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05/25/2023 07:44 AM

Kalyn D’Occhio: Don’t Waste Your Waste

Kalyn D’Occhio is co-chairperson of Sustainable Essex, and she has been working with Essex Elementary School this year on a composting project in which students dispose of compostable waste in one trash bin and non-compostable material in another. Photo by Rita Christopher/The Courier

Stop! Stop before you throw out that bit of congealed macaroni and cheese, the remnants of a long-forgotten dinner discovered in the back corner of the refrigerator. Kalyn D’Occhio has a better idea: compost it.

Kalyn is co-chairperson of Sustainable Essex, a group designed to encourage ways to protect the environment and work to mitigate the negative effects of climate change while understanding the economic and social realities of 21st-century living. The other co-chair is Katie Digianantonio.

Kalyn has been working with Essex Elementary School this year on a composting project in which students dispose of compostable waste in one trash bin and non-compostable material in another. A hauling company picks up the compostable material once a week and takes it to Quantum Biopower in Southington, where an anaerobic digestion process turns all those lunch leftovers into everything from biogas for useable energy to fertilizer.

A similar program has begun for Deep River Elementary School, and now Sustainable Essex, along with similar sustainability organizations in both Deep River and Chester, is having an online fundraiser for money to pay the hauling company to pick up compostable waste from all five Region 4 schools, the three elementary schools as well as John Winthrop Middle School and Valley Regional High School.

It costs $2,000 to haul the compostable waste yearly from each elementary school and $3,000 each for the middle and high schools. The Sustainable groups want to underwrite two years of trash hauling at each location and also to have funds for public education on composting. Sustainable CT, the umbrella sustainability organization in the state, will contribute $1.50 for every dollar raised locally. To contribute to the fundraiser, visit

At Essex Elementary School, volunteers at first helped students sort their garbage into the correct bins. Now, Kalyn says, the system works without problems.

Kalyn is not just talking about composting; she is doing it. On a recent visit to her home, there was a pot of composting material in the kitchen ready to go to a fenced-in composting pit in the backyard. The fence prevents animals from getting at the material.

“We just put it in there, and a month later, it is gone,” Kalyn says.

Other composting methods include the use of various types of bins.

Kalyn got involved with Sustainable Essex 2020 after the birth of her second son.

“I just felt I needed something else,” she says.

She attended a program by Sustainable Essex at the Essex Library and called the late Mike Long, who was deeply involved in the group’s work, to ask about volunteering. He told her to come to a monthly meeting, usually held at the Lower Connecticut River Valley Council of Governments (RiverCOG) location in Essex. She did, and she has been involved ever since.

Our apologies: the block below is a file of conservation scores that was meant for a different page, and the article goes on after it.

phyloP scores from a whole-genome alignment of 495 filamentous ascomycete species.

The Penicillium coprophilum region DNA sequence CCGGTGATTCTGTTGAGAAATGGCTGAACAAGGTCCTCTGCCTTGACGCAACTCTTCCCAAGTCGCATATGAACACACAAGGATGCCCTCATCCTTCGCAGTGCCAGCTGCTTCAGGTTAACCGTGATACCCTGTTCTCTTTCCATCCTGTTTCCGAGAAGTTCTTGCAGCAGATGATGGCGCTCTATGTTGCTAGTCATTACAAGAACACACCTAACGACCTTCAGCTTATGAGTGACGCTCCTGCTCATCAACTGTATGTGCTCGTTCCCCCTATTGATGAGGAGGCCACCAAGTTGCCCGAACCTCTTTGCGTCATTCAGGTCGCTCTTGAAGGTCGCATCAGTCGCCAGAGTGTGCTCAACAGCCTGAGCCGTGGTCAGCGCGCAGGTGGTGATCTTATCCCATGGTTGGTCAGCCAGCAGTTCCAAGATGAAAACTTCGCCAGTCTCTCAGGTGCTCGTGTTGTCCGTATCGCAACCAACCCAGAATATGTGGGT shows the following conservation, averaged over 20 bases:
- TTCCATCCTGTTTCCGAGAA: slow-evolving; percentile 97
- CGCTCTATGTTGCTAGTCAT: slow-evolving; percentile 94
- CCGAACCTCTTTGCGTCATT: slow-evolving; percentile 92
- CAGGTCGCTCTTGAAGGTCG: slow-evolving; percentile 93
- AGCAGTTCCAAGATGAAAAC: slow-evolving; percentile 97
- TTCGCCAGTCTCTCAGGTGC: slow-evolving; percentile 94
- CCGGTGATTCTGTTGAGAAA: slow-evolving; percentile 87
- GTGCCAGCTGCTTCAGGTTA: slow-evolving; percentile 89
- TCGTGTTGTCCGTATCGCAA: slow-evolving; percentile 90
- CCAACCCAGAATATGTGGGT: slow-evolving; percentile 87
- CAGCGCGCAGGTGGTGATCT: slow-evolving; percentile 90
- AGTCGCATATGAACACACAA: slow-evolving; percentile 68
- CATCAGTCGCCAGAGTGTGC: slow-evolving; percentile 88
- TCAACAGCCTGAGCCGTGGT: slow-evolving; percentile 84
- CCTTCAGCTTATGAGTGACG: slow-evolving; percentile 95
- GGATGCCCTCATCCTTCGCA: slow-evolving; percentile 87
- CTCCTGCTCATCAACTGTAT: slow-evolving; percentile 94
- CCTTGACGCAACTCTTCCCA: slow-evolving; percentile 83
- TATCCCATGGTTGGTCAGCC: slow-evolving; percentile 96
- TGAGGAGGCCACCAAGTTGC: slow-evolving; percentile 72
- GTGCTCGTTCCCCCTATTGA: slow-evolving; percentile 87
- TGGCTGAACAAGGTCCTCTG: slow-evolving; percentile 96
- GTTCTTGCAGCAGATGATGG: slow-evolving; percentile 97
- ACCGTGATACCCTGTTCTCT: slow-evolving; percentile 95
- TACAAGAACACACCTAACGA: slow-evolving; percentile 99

Sustainable Essex is sponsoring a public program on Wednesday, June 14, at the Essex Library on the economic, recreational, and environmental value of Connecticut waterways.

In addition to her volunteer work with Sustainable Essex, Kalyn works part-time as a cardiac stenographer at Yale Cardiology at their Goose Lane location in Guilford. A cardiac stenographer uses ultrasound equipment to photograph a patient’s heart.

“I’m in a dark room all day taking pictures,” she explains.

Cardiac stenography was not something Kalyn thought about when she started college in her native Washington State. She discovered the field after graduation when she moved to Boston; an older sister was already there. Kalyn was hesitant about a cross-country move, but her sister told her to come for the summer, and if Kalyn liked it, her sister would help her move.

Kalyn first found an administrative position at Dana Farber Cancer Institute, but after learning about different kinds of jobs there, she became interested in cardiac stenography.

“There was a cardiac history in my family,” she explains. Kalyn qualified to be a cardiac stenographer through a program at Saint Francis Hospital in Hartford.

She found something else at Dana Farber, her husband Michael D’Occhio, now a dentist in Old Lyme.

Kalyn first came to Essex because friends regularly invited her and Mike for a holiday dinner at the Griswold Inn. The transition from big-city living in Boston to a small town was a challenge at first. But after more than a decade here, Kalyn is enthusiastic.

“I love it. It is like a magical bubble. I love raising kids here,” she says.

Kalyn tries to find time to do yoga in the morning. She has run several 5K races and two half marathons.

“I love to exercise, but with the little one waking up at 5:30, there is not much time,” she says.

She is eager for Sustainable Essex and its work to be better known locally. And she wants more people not only to know about composting but to become involved in doing it.

“Just think of how many resources we waste throwing out food,” she says. “The idea is to reduce waste and return nutrients to the earth.”

To contribute to the fundraiser to finance compost hauling for two years in Region 4 schools, visit

For more information on the work of Sustainable Essex, visit

Program on Connecticut Waterways, Essex Library, Wednesday, June 14 at 7 pm. Free and open to the public. Register in person or at 860-767-1560.